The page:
How Long Should You Nap?

Not too little, not too much
Person asleep in a chair with an eyemask on and a blanket over their lap

Sometimes, nothing is more refreshing than a nice nap. Whether it’s a power nap after a long day at the office or on a nice, lazy weekend day, naps can help you feel rested and energized.

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Naps have other health benefits, too. One study found that naps have the potential to boost memory when learning new information or new tasks. A midday nap can also help you feel more alert and reset you a bit emotionally, easing stress enough to help you be less impulsive and deal with frustration a little better.

But naps can also have their downsides. Naps for adults should be no more than an hour and probably best kept to the 15- to 20-minute range. Anything beyond that – especially considering the time of day – could have consequences. We caught up with sleep medicine specialist Nancy Foldvary-Schaefer, DO, MS, for more insight on how long your nap should be.

How long of a nap is too long?

No matter how tired you are, your naps really shouldn’t stretch for more than an hour. At that point, you start risking interrupting your sleep schedule for the night ahead.

Naps should be relatively short for adults, something that can help keep you energized without interrupting your circadian rhythm. “You’ll probably want to nap for less than an hour,” Dr. Foldvary-Schaefer says. “If you can power nap for 15 or 20 minutes, all the better.”

While keeping naps short is important, so is making sure you take them early enough in the day. “You’ll probably want to nap earlier in the day, like before 2 p.m. or 3 p.m.,” she adds. Any later in the day can risk interrupting your sleep schedule.

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Are long naps bad for you?

It’s not that long naps are bad for you, exactly, but they do carry risks. The biggest risk is sleep inertia. “Napping for an hour or longer increases your risk of falling into the deep stages of sleep,” Dr. Foldvary-Schaefer points out.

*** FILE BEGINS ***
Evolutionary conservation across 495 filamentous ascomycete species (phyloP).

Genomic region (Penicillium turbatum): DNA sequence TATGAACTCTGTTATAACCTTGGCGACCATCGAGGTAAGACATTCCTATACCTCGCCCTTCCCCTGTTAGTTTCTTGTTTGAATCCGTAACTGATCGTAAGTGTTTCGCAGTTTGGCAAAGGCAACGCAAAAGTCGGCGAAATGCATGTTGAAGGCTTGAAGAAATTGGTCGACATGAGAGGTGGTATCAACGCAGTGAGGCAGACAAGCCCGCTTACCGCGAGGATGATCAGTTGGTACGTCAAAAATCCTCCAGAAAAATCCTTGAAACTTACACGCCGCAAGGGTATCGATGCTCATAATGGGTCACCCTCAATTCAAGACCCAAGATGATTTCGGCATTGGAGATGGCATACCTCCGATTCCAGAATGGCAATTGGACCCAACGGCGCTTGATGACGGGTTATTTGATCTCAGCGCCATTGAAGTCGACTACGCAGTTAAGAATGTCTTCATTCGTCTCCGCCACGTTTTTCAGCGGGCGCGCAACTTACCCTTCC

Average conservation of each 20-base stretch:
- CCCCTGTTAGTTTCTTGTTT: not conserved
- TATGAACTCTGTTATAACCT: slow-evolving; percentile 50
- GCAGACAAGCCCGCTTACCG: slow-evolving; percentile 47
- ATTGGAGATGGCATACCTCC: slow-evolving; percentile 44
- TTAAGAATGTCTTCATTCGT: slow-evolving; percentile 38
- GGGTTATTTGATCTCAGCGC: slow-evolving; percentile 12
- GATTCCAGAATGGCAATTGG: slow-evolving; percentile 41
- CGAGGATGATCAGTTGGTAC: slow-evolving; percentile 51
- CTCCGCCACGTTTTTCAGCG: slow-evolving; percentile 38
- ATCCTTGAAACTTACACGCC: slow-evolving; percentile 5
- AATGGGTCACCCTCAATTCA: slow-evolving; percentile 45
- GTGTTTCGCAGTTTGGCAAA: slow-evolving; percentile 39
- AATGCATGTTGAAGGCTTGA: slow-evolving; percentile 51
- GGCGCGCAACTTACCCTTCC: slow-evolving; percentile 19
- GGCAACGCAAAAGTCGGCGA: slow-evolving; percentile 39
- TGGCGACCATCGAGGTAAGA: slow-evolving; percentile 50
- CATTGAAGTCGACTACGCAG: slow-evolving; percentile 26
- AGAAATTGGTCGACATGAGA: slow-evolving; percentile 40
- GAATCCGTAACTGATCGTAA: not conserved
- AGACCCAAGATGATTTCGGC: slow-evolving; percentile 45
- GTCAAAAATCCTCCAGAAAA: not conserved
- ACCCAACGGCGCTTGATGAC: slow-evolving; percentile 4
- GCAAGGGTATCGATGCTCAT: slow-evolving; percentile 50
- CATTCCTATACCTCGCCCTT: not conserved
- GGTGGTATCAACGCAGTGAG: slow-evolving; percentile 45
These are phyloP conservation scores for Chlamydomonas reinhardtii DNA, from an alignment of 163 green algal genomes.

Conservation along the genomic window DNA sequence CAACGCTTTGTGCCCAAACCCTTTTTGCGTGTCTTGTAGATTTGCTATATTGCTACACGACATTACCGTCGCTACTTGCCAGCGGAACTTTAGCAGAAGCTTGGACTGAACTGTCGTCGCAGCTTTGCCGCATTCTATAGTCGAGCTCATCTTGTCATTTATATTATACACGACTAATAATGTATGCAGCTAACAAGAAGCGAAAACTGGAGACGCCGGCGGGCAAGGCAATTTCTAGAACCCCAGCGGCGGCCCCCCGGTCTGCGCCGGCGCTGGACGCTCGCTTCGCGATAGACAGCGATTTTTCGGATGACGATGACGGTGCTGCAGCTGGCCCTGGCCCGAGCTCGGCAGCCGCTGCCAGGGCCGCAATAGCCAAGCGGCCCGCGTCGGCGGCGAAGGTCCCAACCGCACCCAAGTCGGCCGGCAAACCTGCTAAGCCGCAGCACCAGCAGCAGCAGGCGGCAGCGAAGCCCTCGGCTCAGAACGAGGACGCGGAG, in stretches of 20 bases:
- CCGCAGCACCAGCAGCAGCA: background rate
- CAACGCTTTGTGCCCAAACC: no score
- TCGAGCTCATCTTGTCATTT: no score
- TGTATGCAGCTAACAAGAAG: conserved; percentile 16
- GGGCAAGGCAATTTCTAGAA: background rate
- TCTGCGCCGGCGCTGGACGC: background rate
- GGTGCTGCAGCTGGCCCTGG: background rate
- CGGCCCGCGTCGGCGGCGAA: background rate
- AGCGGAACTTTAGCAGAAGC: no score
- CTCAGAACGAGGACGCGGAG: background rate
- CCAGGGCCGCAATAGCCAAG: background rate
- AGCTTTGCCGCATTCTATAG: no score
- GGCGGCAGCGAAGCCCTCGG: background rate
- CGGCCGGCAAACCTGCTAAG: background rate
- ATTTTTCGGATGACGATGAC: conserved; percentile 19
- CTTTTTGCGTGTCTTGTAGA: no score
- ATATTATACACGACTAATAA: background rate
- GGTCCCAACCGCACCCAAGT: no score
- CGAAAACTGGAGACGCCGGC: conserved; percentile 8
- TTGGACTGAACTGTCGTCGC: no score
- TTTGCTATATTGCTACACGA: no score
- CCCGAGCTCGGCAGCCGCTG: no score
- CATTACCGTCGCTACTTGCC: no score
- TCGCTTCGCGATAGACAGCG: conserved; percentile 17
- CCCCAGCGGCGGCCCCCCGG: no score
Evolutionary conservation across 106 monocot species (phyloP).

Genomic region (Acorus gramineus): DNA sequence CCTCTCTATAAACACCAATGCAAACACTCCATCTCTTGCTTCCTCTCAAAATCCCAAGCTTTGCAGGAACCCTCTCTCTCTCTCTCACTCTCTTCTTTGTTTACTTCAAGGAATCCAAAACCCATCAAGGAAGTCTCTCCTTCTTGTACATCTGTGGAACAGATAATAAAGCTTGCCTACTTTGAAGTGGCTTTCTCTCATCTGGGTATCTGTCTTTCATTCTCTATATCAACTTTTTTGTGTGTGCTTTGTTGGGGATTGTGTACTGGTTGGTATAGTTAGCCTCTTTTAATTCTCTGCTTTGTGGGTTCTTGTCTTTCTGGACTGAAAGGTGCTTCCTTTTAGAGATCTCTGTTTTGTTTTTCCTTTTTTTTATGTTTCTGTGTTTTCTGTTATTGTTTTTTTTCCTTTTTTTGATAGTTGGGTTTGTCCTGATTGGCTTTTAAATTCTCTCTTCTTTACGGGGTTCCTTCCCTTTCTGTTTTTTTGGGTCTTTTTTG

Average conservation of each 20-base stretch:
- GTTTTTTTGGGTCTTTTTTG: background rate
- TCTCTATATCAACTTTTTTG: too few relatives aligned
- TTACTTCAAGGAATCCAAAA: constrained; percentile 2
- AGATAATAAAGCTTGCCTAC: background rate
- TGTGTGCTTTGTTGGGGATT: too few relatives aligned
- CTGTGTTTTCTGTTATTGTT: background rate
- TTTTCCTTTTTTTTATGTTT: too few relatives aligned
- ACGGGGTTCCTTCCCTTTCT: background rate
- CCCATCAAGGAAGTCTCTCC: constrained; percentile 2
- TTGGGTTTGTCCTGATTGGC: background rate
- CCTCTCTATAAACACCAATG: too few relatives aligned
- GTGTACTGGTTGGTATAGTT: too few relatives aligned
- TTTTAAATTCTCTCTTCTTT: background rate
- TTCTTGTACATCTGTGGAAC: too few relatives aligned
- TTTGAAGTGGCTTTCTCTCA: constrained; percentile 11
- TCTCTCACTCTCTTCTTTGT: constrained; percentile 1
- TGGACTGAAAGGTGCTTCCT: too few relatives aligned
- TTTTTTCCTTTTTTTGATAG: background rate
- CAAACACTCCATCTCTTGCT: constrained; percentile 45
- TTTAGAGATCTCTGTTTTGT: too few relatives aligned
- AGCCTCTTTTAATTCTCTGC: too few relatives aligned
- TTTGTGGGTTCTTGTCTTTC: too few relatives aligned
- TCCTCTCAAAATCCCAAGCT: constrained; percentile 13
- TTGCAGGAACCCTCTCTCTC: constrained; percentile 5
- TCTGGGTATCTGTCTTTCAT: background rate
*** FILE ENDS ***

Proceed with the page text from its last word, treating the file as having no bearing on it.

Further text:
Those stages are harder to wake from, and the consequence of waking out of those later, deeper sleep cycles is confusion. “When this happens, you’ll wake up with a groggy feeling where you don’t even know where you are. That’s sleep inertia,” she says. “Your nap may not even be refreshing.”

Plus, as mentioned, if your naps go too long and too late in the day, you could throw your sleep schedule off, making it harder to fall asleep that night. And that can kick off a vicious cycle of lost sleep.

Can naps make up for lost sleep?

No, long naps aren’t meant to make up for lost sleep. In fact, long naps can negatively impact your “sleep debt,” the difference between the sleep your body needs and the sleep you actually get during the night.

“You start creating your sleep debt from the moment you wake up in the morning,” notes Dr. Foldvary-Schaefer. While a nap may help you refocus for a bit, it’s not a long-term solution. You may feel better that day, but it can create a cycle that compounds your sleep debt.

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First, it can lead to short-term sleep issues. “If you let yourself sleep that debt off too early in the day, you’ll have trouble sleeping at night,” explains Dr. Foldvary-Schaefer. And that’s when naps can create a long-term issue with sleep debt.

Once you’ve derailed your sleep for a night or two, it becomes even harder to break out of the cycle. “When nighttime sleep is compromised, your wake times and bedtimes can start to vary which may lead to chronic sleep problems,” she adds.

Chronic sleep problems can, in turn, lead to bigger health complications, including:

The bottom line? Napping can be a huge benefit as long as you take the right approach: Do it earlier in the day and use an alarm to make sure you keep your nap at just the right length of time.

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